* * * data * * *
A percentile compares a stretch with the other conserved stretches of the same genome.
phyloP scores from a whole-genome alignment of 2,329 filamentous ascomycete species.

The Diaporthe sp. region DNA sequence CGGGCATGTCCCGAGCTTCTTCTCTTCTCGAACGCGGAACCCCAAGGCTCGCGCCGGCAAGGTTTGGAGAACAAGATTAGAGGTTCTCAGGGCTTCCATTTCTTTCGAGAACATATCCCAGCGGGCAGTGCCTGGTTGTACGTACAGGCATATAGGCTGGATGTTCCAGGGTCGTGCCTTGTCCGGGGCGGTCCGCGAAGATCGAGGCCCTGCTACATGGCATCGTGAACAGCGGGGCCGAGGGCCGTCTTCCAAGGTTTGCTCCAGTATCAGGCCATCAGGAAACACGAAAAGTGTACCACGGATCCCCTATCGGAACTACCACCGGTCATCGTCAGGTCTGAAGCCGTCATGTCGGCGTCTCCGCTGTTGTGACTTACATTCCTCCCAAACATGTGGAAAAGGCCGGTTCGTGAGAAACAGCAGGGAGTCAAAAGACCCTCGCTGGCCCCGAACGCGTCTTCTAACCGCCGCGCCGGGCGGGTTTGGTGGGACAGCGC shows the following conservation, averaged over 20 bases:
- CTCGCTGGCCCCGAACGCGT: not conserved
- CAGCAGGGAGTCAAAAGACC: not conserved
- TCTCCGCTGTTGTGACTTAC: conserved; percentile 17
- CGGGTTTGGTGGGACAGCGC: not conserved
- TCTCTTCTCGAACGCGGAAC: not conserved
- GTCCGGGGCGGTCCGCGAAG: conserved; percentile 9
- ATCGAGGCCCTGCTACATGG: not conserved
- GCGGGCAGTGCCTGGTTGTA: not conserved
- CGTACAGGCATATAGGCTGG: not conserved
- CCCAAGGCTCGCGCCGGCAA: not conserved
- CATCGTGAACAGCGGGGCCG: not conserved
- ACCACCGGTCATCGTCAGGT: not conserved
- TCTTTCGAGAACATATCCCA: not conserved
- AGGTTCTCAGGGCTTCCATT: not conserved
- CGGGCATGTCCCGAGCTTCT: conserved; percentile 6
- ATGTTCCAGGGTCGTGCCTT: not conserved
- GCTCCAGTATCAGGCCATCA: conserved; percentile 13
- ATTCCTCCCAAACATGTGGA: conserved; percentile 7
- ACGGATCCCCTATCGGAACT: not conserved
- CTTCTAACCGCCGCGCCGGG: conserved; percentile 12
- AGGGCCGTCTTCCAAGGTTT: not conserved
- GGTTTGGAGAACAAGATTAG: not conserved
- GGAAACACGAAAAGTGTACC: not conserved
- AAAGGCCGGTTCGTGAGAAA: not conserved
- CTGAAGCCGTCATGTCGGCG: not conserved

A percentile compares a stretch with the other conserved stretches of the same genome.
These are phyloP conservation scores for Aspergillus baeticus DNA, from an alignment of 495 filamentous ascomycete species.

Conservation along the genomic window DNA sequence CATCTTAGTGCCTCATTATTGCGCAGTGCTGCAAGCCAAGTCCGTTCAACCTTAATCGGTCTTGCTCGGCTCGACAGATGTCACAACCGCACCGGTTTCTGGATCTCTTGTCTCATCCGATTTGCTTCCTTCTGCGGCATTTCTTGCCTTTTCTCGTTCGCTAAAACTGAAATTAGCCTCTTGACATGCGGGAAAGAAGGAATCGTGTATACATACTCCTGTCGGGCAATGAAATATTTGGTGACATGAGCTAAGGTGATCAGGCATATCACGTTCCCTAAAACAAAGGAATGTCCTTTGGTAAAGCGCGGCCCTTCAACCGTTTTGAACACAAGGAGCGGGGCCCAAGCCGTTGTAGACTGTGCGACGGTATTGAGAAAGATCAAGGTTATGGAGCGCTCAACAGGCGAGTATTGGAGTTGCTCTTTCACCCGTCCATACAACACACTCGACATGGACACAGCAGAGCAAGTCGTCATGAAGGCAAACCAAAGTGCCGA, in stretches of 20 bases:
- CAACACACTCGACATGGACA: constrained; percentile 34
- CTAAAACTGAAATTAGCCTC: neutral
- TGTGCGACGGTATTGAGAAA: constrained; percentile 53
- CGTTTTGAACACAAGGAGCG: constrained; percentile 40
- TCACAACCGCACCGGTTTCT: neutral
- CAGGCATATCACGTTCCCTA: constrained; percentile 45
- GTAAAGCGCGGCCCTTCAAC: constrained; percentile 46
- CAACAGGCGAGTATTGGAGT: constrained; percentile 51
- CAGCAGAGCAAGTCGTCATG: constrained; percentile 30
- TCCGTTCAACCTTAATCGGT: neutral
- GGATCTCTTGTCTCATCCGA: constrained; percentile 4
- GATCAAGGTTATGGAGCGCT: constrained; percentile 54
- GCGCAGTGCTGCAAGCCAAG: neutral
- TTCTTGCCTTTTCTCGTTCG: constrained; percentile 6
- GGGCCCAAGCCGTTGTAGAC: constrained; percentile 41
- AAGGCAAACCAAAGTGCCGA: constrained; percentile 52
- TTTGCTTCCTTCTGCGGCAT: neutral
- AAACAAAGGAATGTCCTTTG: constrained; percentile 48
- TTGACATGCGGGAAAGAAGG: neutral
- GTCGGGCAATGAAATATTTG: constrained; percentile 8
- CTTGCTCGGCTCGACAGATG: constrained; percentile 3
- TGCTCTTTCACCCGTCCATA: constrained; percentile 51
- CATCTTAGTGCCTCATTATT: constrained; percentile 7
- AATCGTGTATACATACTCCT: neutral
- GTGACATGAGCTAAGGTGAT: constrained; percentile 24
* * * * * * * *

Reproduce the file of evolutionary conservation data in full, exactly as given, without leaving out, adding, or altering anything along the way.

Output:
A percentile compares a stretch with the other conserved stretches of the same genome.
phyloP scores from a whole-genome alignment of 2,329 filamentous ascomycete species.

The Diaporthe sp. region DNA sequence CGGGCATGTCCCGAGCTTCTTCTCTTCTCGAACGCGGAACCCCAAGGCTCGCGCCGGCAAGGTTTGGAGAACAAGATTAGAGGTTCTCAGGGCTTCCATTTCTTTCGAGAACATATCCCAGCGGGCAGTGCCTGGTTGTACGTACAGGCATATAGGCTGGATGTTCCAGGGTCGTGCCTTGTCCGGGGCGGTCCGCGAAGATCGAGGCCCTGCTACATGGCATCGTGAACAGCGGGGCCGAGGGCCGTCTTCCAAGGTTTGCTCCAGTATCAGGCCATCAGGAAACACGAAAAGTGTACCACGGATCCCCTATCGGAACTACCACCGGTCATCGTCAGGTCTGAAGCCGTCATGTCGGCGTCTCCGCTGTTGTGACTTACATTCCTCCCAAACATGTGGAAAAGGCCGGTTCGTGAGAAACAGCAGGGAGTCAAAAGACCCTCGCTGGCCCCGAACGCGTCTTCTAACCGCCGCGCCGGGCGGGTTTGGTGGGACAGCGC shows the following conservation, averaged over 20 bases:
- CTCGCTGGCCCCGAACGCGT: not conserved
- CAGCAGGGAGTCAAAAGACC: not conserved
- TCTCCGCTGTTGTGACTTAC: conserved; percentile 17
- CGGGTTTGGTGGGACAGCGC: not conserved
- TCTCTTCTCGAACGCGGAAC: not conserved
- GTCCGGGGCGGTCCGCGAAG: conserved; percentile 9
- ATCGAGGCCCTGCTACATGG: not conserved
- GCGGGCAGTGCCTGGTTGTA: not conserved
- CGTACAGGCATATAGGCTGG: not conserved
- CCCAAGGCTCGCGCCGGCAA: not conserved
- CATCGTGAACAGCGGGGCCG: not conserved
- ACCACCGGTCATCGTCAGGT: not conserved
- TCTTTCGAGAACATATCCCA: not conserved
- AGGTTCTCAGGGCTTCCATT: not conserved
- CGGGCATGTCCCGAGCTTCT: conserved; percentile 6
- ATGTTCCAGGGTCGTGCCTT: not conserved
- GCTCCAGTATCAGGCCATCA: conserved; percentile 13
- ATTCCTCCCAAACATGTGGA: conserved; percentile 7
- ACGGATCCCCTATCGGAACT: not conserved
- CTTCTAACCGCCGCGCCGGG: conserved; percentile 12
- AGGGCCGTCTTCCAAGGTTT: not conserved
- GGTTTGGAGAACAAGATTAG: not conserved
- GGAAACACGAAAAGTGTACC: not conserved
- AAAGGCCGGTTCGTGAGAAA: not conserved
- CTGAAGCCGTCATGTCGGCG: not conserved

A percentile compares a stretch with the other conserved stretches of the same genome.
These are phyloP conservation scores for Aspergillus baeticus DNA, from an alignment of 495 filamentous ascomycete species.

Conservation along the genomic window DNA sequence CATCTTAGTGCCTCATTATTGCGCAGTGCTGCAAGCCAAGTCCGTTCAACCTTAATCGGTCTTGCTCGGCTCGACAGATGTCACAACCGCACCGGTTTCTGGATCTCTTGTCTCATCCGATTTGCTTCCTTCTGCGGCATTTCTTGCCTTTTCTCGTTCGCTAAAACTGAAATTAGCCTCTTGACATGCGGGAAAGAAGGAATCGTGTATACATACTCCTGTCGGGCAATGAAATATTTGGTGACATGAGCTAAGGTGATCAGGCATATCACGTTCCCTAAAACAAAGGAATGTCCTTTGGTAAAGCGCGGCCCTTCAACCGTTTTGAACACAAGGAGCGGGGCCCAAGCCGTTGTAGACTGTGCGACGGTATTGAGAAAGATCAAGGTTATGGAGCGCTCAACAGGCGAGTATTGGAGTTGCTCTTTCACCCGTCCATACAACACACTCGACATGGACACAGCAGAGCAAGTCGTCATGAAGGCAAACCAAAGTGCCGA, in stretches of 20 bases:
- CAACACACTCGACATGGACA: constrained; percentile 34
- CTAAAACTGAAATTAGCCTC: neutral
- TGTGCGACGGTATTGAGAAA: constrained; percentile 53
- CGTTTTGAACACAAGGAGCG: constrained; percentile 40
- TCACAACCGCACCGGTTTCT: neutral
- CAGGCATATCACGTTCCCTA: constrained; percentile 45
- GTAAAGCGCGGCCCTTCAAC: constrained; percentile 46
- CAACAGGCGAGTATTGGAGT: constrained; percentile 51
- CAGCAGAGCAAGTCGTCATG: constrained; percentile 30
- TCCGTTCAACCTTAATCGGT: neutral
- GGATCTCTTGTCTCATCCGA: constrained; percentile 4
- GATCAAGGTTATGGAGCGCT: constrained; percentile 54
- GCGCAGTGCTGCAAGCCAAG: neutral
- TTCTTGCCTTTTCTCGTTCG: constrained; percentile 6
- GGGCCCAAGCCGTTGTAGAC: constrained; percentile 41
- AAGGCAAACCAAAGTGCCGA: constrained; percentile 52
- TTTGCTTCCTTCTGCGGCAT: neutral
- AAACAAAGGAATGTCCTTTG: constrained; percentile 48
- TTGACATGCGGGAAAGAAGG: neutral
- GTCGGGCAATGAAATATTTG: constrained; percentile 8
- CTTGCTCGGCTCGACAGATG: constrained; percentile 3
- TGCTCTTTCACCCGTCCATA: constrained; percentile 51
- CATCTTAGTGCCTCATTATT: constrained; percentile 7
- AATCGTGTATACATACTCCT: neutral
- GTGACATGAGCTAAGGTGAT: constrained; percentile 24